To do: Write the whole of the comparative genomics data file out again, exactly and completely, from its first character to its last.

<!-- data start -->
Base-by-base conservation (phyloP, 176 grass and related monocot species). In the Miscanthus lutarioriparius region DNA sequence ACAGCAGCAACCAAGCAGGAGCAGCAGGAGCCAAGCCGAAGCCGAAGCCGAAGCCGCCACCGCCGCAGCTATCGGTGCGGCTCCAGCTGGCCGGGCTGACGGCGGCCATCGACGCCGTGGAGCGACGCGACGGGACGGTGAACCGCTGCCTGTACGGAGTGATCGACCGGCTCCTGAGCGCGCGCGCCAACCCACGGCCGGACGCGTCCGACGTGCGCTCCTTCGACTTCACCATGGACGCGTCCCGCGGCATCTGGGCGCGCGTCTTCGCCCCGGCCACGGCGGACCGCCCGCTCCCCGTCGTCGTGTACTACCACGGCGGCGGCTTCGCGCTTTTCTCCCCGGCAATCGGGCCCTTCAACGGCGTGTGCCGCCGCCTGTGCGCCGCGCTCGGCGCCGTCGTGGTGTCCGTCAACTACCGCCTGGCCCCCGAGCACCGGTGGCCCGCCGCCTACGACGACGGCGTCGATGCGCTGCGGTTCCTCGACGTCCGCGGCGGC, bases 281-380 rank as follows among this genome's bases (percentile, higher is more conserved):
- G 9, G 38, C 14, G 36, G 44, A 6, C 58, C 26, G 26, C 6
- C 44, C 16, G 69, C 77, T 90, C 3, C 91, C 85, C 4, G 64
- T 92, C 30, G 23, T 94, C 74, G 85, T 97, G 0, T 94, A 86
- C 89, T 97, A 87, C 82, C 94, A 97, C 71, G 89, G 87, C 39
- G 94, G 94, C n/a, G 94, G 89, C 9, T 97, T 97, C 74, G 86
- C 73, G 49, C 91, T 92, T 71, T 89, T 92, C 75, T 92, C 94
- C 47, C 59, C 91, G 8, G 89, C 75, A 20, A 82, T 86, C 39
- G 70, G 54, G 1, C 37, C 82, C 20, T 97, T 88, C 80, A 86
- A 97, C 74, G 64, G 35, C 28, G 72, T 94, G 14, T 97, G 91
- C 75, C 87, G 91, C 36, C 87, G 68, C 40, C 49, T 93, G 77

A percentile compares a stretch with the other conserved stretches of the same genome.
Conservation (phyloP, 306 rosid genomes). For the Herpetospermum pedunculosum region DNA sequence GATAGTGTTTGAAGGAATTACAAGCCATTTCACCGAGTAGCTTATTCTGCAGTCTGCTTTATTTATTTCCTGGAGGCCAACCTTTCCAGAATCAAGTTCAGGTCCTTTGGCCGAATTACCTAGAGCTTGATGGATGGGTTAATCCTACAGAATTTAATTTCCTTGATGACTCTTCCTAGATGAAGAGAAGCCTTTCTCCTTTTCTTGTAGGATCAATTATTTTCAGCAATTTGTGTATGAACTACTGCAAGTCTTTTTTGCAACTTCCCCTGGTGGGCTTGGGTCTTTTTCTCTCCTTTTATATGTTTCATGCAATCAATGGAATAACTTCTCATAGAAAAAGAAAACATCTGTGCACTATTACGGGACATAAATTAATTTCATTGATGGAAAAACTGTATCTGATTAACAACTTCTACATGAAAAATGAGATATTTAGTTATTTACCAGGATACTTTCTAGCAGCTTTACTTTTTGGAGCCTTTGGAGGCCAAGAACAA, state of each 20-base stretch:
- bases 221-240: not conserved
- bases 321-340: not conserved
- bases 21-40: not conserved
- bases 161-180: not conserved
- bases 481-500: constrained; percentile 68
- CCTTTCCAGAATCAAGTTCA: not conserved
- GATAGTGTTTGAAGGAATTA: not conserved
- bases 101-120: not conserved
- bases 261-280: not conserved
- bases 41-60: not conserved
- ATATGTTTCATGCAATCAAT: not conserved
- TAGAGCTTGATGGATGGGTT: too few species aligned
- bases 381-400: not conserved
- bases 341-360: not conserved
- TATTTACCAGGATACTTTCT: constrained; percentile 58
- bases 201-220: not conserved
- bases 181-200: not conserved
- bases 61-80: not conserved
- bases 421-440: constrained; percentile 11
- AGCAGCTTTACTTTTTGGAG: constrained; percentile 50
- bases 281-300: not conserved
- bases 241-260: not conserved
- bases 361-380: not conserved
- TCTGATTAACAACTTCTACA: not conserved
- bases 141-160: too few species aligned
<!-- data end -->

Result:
Base-by-base conservation (phyloP, 176 grass and related monocot species). In the Miscanthus lutarioriparius region DNA sequence ACAGCAGCAACCAAGCAGGAGCAGCAGGAGCCAAGCCGAAGCCGAAGCCGAAGCCGCCACCGCCGCAGCTATCGGTGCGGCTCCAGCTGGCCGGGCTGACGGCGGCCATCGACGCCGTGGAGCGACGCGACGGGACGGTGAACCGCTGCCTGTACGGAGTGATCGACCGGCTCCTGAGCGCGCGCGCCAACCCACGGCCGGACGCGTCCGACGTGCGCTCCTTCGACTTCACCATGGACGCGTCCCGCGGCATCTGGGCGCGCGTCTTCGCCCCGGCCACGGCGGACCGCCCGCTCCCCGTCGTCGTGTACTACCACGGCGGCGGCTTCGCGCTTTTCTCCCCGGCAATCGGGCCCTTCAACGGCGTGTGCCGCCGCCTGTGCGCCGCGCTCGGCGCCGTCGTGGTGTCCGTCAACTACCGCCTGGCCCCCGAGCACCGGTGGCCCGCCGCCTACGACGACGGCGTCGATGCGCTGCGGTTCCTCGACGTCCGCGGCGGC, bases 281-380 rank as follows among this genome's bases (percentile, higher is more conserved):
- G 9, G 38, C 14, G 36, G 44, A 6, C 58, C 26, G 26, C 6
- C 44, C 16, G 69, C 77, T 90, C 3, C 91, C 85, C 4, G 64
- T 92, C 30, G 23, T 94, C 74, G 85, T 97, G 0, T 94, A 86
- C 89, T 97, A 87, C 82, C 94, A 97, C 71, G 89, G 87, C 39
- G 94, G 94, C n/a, G 94, G 89, C 9, T 97, T 97, C 74, G 86
- C 73, G 49, C 91, T 92, T 71, T 89, T 92, C 75, T 92, C 94
- C 47, C 59, C 91, G 8, G 89, C 75, A 20, A 82, T 86, C 39
- G 70, G 54, G 1, C 37, C 82, C 20, T 97, T 88, C 80, A 86
- A 97, C 74, G 64, G 35, C 28, G 72, T 94, G 14, T 97, G 91
- C 75, C 87, G 91, C 36, C 87, G 68, C 40, C 49, T 93, G 77

A percentile compares a stretch with the other conserved stretches of the same genome.
Conservation (phyloP, 306 rosid genomes). For the Herpetospermum pedunculosum region DNA sequence GATAGTGTTTGAAGGAATTACAAGCCATTTCACCGAGTAGCTTATTCTGCAGTCTGCTTTATTTATTTCCTGGAGGCCAACCTTTCCAGAATCAAGTTCAGGTCCTTTGGCCGAATTACCTAGAGCTTGATGGATGGGTTAATCCTACAGAATTTAATTTCCTTGATGACTCTTCCTAGATGAAGAGAAGCCTTTCTCCTTTTCTTGTAGGATCAATTATTTTCAGCAATTTGTGTATGAACTACTGCAAGTCTTTTTTGCAACTTCCCCTGGTGGGCTTGGGTCTTTTTCTCTCCTTTTATATGTTTCATGCAATCAATGGAATAACTTCTCATAGAAAAAGAAAACATCTGTGCACTATTACGGGACATAAATTAATTTCATTGATGGAAAAACTGTATCTGATTAACAACTTCTACATGAAAAATGAGATATTTAGTTATTTACCAGGATACTTTCTAGCAGCTTTACTTTTTGGAGCCTTTGGAGGCCAAGAACAA, state of each 20-base stretch:
- bases 221-240: not conserved
- bases 321-340: not conserved
- bases 21-40: not conserved
- bases 161-180: not conserved
- bases 481-500: constrained; percentile 68
- CCTTTCCAGAATCAAGTTCA: not conserved
- GATAGTGTTTGAAGGAATTA: not conserved
- bases 101-120: not conserved
- bases 261-280: not conserved
- bases 41-60: not conserved
- ATATGTTTCATGCAATCAAT: not conserved
- TAGAGCTTGATGGATGGGTT: too few species aligned
- bases 381-400: not conserved
- bases 341-360: not conserved
- TATTTACCAGGATACTTTCT: constrained; percentile 58
- bases 201-220: not conserved
- bases 181-200: not conserved
- bases 61-80: not conserved
- bases 421-440: constrained; percentile 11
- AGCAGCTTTACTTTTTGGAG: constrained; percentile 50
- bases 281-300: not conserved
- bases 241-260: not conserved
- bases 361-380: not conserved
- TCTGATTAACAACTTCTACA: not conserved
- bases 141-160: too few species aligned